Earlier this month I was delighted to open the first dementia resource centre for Aberdeen and the North East with Alzheimer Scotland.
It will serve as a drop-in for anyone who wants information and advice about dementia, including home provision, support and education for carers, and it will be a great help to all those who suffer from dementia and for their families.
The building at 13-19 King Street has been refurbished to include dementia-friendly features, and is designed to offer practical examples of how to maintain independent living for individuals, and for families living with dementia.
According to a recent report, one in three people born in Britain in 2015 will go on to develop dementia, and it is important that people know that they are not alone and that there is help available.
Dementia affects 90,000 people in Scotland, with Alzheimer’s disease the most common type, and it is a national priority for the Scottish Government. A National Dementia Strategy was put in place for 2013-2016 which provides a minimum of one year of support following a diagnosis with dementia as standard.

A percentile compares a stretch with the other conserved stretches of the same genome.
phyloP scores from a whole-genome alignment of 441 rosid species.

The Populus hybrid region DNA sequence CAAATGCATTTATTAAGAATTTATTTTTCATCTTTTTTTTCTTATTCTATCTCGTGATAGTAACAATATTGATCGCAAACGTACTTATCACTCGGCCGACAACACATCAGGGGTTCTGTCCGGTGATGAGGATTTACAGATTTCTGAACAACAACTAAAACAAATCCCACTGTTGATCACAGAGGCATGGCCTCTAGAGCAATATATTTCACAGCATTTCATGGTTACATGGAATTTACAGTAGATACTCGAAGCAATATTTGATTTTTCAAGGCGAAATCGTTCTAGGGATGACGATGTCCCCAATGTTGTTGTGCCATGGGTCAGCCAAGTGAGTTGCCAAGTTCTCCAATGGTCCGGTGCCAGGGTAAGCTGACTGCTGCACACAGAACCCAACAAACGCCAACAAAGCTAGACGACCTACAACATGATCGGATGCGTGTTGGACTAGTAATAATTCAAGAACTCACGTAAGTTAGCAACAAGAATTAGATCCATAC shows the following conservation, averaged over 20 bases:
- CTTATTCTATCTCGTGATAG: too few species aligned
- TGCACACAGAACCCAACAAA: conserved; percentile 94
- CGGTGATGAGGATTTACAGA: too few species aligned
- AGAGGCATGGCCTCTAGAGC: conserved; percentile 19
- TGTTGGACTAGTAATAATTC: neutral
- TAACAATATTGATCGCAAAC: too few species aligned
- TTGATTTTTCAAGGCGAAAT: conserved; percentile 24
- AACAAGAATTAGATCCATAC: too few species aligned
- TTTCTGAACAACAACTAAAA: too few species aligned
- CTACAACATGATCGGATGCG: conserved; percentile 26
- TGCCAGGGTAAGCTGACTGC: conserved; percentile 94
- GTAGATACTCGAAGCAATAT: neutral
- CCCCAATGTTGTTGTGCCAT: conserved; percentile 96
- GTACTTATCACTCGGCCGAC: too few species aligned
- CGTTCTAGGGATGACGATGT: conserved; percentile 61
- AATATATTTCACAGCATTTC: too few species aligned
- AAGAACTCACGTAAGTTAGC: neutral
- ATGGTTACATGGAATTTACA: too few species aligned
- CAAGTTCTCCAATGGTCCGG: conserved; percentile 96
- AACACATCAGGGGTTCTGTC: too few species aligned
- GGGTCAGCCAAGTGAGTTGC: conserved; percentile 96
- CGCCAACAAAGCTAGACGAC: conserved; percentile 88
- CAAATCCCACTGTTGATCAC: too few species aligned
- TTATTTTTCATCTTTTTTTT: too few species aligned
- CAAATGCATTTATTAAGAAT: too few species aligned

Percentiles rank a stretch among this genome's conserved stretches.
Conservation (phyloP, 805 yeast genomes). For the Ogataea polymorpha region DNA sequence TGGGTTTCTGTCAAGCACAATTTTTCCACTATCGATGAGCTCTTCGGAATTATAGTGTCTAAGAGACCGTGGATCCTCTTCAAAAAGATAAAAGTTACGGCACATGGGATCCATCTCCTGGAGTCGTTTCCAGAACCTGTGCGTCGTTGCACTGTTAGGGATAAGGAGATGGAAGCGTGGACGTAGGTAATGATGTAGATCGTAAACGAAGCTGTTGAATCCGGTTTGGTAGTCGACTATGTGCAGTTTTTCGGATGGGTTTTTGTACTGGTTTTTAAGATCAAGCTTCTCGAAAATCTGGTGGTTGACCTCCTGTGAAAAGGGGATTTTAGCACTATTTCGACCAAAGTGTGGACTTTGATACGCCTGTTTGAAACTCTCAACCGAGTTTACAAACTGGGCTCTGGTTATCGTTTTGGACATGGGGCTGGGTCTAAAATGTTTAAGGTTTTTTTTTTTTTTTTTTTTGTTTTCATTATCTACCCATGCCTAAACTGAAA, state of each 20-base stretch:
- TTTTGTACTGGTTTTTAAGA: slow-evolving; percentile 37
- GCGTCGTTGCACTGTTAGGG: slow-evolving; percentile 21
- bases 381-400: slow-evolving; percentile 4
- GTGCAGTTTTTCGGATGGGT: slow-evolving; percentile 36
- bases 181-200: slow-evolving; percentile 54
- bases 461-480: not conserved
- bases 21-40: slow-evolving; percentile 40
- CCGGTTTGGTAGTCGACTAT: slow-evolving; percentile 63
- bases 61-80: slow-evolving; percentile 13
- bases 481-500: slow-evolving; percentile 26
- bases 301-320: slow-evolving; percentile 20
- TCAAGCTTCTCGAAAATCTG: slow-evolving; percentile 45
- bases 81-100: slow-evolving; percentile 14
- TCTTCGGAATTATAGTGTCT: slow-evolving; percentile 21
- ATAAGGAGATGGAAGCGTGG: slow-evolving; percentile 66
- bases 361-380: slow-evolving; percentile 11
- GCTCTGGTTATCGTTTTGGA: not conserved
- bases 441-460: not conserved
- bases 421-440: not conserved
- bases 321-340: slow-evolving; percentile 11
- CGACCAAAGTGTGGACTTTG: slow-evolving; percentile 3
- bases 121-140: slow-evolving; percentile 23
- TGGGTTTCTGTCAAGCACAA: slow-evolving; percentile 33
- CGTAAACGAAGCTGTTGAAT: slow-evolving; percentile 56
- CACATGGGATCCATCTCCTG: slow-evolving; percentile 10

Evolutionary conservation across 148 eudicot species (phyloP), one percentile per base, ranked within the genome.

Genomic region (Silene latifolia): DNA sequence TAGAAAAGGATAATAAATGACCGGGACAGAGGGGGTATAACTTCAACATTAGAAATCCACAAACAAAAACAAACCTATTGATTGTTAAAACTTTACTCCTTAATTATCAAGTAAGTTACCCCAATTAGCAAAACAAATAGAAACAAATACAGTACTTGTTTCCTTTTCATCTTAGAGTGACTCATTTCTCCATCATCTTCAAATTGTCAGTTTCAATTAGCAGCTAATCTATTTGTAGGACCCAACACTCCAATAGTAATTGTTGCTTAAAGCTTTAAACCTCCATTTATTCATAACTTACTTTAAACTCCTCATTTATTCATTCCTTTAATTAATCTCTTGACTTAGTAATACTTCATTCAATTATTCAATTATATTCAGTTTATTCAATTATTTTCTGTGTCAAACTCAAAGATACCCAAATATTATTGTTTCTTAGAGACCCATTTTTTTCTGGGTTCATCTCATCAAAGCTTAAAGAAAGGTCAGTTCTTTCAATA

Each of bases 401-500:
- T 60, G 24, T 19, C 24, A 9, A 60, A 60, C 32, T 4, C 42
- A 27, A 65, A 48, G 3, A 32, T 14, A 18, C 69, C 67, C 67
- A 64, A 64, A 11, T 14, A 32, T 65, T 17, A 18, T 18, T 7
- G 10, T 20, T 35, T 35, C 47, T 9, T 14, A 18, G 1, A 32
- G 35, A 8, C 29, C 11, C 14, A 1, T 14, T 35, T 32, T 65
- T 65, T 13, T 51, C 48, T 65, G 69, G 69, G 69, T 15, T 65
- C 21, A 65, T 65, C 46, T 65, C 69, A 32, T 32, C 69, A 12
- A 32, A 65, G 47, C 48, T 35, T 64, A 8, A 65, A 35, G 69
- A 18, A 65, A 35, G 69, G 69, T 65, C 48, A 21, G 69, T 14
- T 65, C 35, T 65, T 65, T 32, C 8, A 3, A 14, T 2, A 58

Care standards for those with dementia in Scotland have also been outlined so that it is clear that they retain the same rights as everyone else in society. Stigma and discrimination against people with dementia and their carers can often make them feel that they are treated with less respect, dignity and understanding than other members of society.
Alzheimer’s Research UK has warned of a “looming national health crisis” as the population ages and numbers of people with dementia are set to rise. The charity has called for greater efforts worldwide to develop new treatments and I hope that this new resource centre goes some way to improving lives.